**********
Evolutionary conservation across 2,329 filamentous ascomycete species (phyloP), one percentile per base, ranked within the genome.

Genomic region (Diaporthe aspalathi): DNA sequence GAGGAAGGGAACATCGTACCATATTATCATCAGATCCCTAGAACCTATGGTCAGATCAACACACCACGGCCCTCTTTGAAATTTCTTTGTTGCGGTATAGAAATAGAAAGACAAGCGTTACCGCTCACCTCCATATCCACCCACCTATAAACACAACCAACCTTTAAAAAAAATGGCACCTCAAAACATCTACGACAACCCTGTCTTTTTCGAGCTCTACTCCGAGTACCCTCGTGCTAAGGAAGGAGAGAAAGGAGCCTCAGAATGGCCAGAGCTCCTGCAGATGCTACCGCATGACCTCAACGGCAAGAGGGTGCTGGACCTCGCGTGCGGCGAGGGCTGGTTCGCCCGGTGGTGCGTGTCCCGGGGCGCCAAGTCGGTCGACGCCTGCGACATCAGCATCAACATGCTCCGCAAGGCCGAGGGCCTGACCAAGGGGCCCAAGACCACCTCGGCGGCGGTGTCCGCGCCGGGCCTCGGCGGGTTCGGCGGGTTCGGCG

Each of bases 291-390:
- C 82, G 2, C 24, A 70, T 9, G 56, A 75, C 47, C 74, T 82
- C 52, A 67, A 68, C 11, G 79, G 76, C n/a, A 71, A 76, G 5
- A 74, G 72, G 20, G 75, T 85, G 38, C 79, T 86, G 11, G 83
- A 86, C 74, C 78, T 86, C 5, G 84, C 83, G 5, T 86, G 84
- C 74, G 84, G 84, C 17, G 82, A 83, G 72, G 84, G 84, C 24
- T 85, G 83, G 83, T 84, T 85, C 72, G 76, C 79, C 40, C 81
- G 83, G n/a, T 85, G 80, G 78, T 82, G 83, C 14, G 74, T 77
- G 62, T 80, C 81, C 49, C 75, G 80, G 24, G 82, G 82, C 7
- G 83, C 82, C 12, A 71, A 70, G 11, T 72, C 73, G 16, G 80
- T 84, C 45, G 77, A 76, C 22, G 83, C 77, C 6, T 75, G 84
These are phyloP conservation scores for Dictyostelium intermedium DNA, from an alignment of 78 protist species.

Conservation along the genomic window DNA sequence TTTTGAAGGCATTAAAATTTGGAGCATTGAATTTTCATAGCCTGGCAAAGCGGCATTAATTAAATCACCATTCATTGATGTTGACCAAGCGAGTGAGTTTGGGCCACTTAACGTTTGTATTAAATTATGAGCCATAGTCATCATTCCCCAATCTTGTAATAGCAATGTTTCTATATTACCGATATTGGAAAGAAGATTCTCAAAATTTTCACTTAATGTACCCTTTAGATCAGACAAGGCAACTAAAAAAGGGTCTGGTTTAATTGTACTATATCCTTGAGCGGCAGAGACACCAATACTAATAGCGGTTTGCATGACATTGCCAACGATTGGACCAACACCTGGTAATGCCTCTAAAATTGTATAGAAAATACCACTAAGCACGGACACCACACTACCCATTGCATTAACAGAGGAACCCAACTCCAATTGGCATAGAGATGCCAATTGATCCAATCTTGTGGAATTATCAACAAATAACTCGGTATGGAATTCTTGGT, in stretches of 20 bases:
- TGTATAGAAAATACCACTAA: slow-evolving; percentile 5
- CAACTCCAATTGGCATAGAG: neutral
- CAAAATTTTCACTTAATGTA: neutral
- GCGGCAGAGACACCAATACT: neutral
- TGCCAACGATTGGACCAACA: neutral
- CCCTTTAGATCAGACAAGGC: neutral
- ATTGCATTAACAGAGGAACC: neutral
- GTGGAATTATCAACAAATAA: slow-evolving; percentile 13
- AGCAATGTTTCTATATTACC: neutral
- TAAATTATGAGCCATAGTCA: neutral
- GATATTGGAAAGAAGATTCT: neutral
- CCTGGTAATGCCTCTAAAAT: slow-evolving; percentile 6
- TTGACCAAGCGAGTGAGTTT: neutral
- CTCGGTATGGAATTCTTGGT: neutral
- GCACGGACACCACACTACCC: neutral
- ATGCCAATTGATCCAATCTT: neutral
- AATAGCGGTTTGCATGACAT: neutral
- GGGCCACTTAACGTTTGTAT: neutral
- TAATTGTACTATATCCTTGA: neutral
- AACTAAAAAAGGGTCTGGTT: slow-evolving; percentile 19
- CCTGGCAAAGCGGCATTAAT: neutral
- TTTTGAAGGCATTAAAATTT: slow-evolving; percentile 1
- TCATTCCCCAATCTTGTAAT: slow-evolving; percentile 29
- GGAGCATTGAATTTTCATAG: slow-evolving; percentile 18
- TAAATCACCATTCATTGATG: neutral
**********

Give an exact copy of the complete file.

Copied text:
Evolutionary conservation across 2,329 filamentous ascomycete species (phyloP), one percentile per base, ranked within the genome.

Genomic region (Diaporthe aspalathi): DNA sequence GAGGAAGGGAACATCGTACCATATTATCATCAGATCCCTAGAACCTATGGTCAGATCAACACACCACGGCCCTCTTTGAAATTTCTTTGTTGCGGTATAGAAATAGAAAGACAAGCGTTACCGCTCACCTCCATATCCACCCACCTATAAACACAACCAACCTTTAAAAAAAATGGCACCTCAAAACATCTACGACAACCCTGTCTTTTTCGAGCTCTACTCCGAGTACCCTCGTGCTAAGGAAGGAGAGAAAGGAGCCTCAGAATGGCCAGAGCTCCTGCAGATGCTACCGCATGACCTCAACGGCAAGAGGGTGCTGGACCTCGCGTGCGGCGAGGGCTGGTTCGCCCGGTGGTGCGTGTCCCGGGGCGCCAAGTCGGTCGACGCCTGCGACATCAGCATCAACATGCTCCGCAAGGCCGAGGGCCTGACCAAGGGGCCCAAGACCACCTCGGCGGCGGTGTCCGCGCCGGGCCTCGGCGGGTTCGGCGGGTTCGGCG

Each of bases 291-390:
- C 82, G 2, C 24, A 70, T 9, G 56, A 75, C 47, C 74, T 82
- C 52, A 67, A 68, C 11, G 79, G 76, C n/a, A 71, A 76, G 5
- A 74, G 72, G 20, G 75, T 85, G 38, C 79, T 86, G 11, G 83
- A 86, C 74, C 78, T 86, C 5, G 84, C 83, G 5, T 86, G 84
- C 74, G 84, G 84, C 17, G 82, A 83, G 72, G 84, G 84, C 24
- T 85, G 83, G 83, T 84, T 85, C 72, G 76, C 79, C 40, C 81
- G 83, G n/a, T 85, G 80, G 78, T 82, G 83, C 14, G 74, T 77
- G 62, T 80, C 81, C 49, C 75, G 80, G 24, G 82, G 82, C 7
- G 83, C 82, C 12, A 71, A 70, G 11, T 72, C 73, G 16, G 80
- T 84, C 45, G 77, A 76, C 22, G 83, C 77, C 6, T 75, G 84
These are phyloP conservation scores for Dictyostelium intermedium DNA, from an alignment of 78 protist species.

Conservation along the genomic window DNA sequence TTTTGAAGGCATTAAAATTTGGAGCATTGAATTTTCATAGCCTGGCAAAGCGGCATTAATTAAATCACCATTCATTGATGTTGACCAAGCGAGTGAGTTTGGGCCACTTAACGTTTGTATTAAATTATGAGCCATAGTCATCATTCCCCAATCTTGTAATAGCAATGTTTCTATATTACCGATATTGGAAAGAAGATTCTCAAAATTTTCACTTAATGTACCCTTTAGATCAGACAAGGCAACTAAAAAAGGGTCTGGTTTAATTGTACTATATCCTTGAGCGGCAGAGACACCAATACTAATAGCGGTTTGCATGACATTGCCAACGATTGGACCAACACCTGGTAATGCCTCTAAAATTGTATAGAAAATACCACTAAGCACGGACACCACACTACCCATTGCATTAACAGAGGAACCCAACTCCAATTGGCATAGAGATGCCAATTGATCCAATCTTGTGGAATTATCAACAAATAACTCGGTATGGAATTCTTGGT, in stretches of 20 bases:
- TGTATAGAAAATACCACTAA: slow-evolving; percentile 5
- CAACTCCAATTGGCATAGAG: neutral
- CAAAATTTTCACTTAATGTA: neutral
- GCGGCAGAGACACCAATACT: neutral
- TGCCAACGATTGGACCAACA: neutral
- CCCTTTAGATCAGACAAGGC: neutral
- ATTGCATTAACAGAGGAACC: neutral
- GTGGAATTATCAACAAATAA: slow-evolving; percentile 13
- AGCAATGTTTCTATATTACC: neutral
- TAAATTATGAGCCATAGTCA: neutral
- GATATTGGAAAGAAGATTCT: neutral
- CCTGGTAATGCCTCTAAAAT: slow-evolving; percentile 6
- TTGACCAAGCGAGTGAGTTT: neutral
- CTCGGTATGGAATTCTTGGT: neutral
- GCACGGACACCACACTACCC: neutral
- ATGCCAATTGATCCAATCTT: neutral
- AATAGCGGTTTGCATGACAT: neutral
- GGGCCACTTAACGTTTGTAT: neutral
- TAATTGTACTATATCCTTGA: neutral
- AACTAAAAAAGGGTCTGGTT: slow-evolving; percentile 19
- CCTGGCAAAGCGGCATTAAT: neutral
- TTTTGAAGGCATTAAAATTT: slow-evolving; percentile 1
- TCATTCCCCAATCTTGTAAT: slow-evolving; percentile 29
- GGAGCATTGAATTTTCATAG: slow-evolving; percentile 18
- TAAATCACCATTCATTGATG: neutral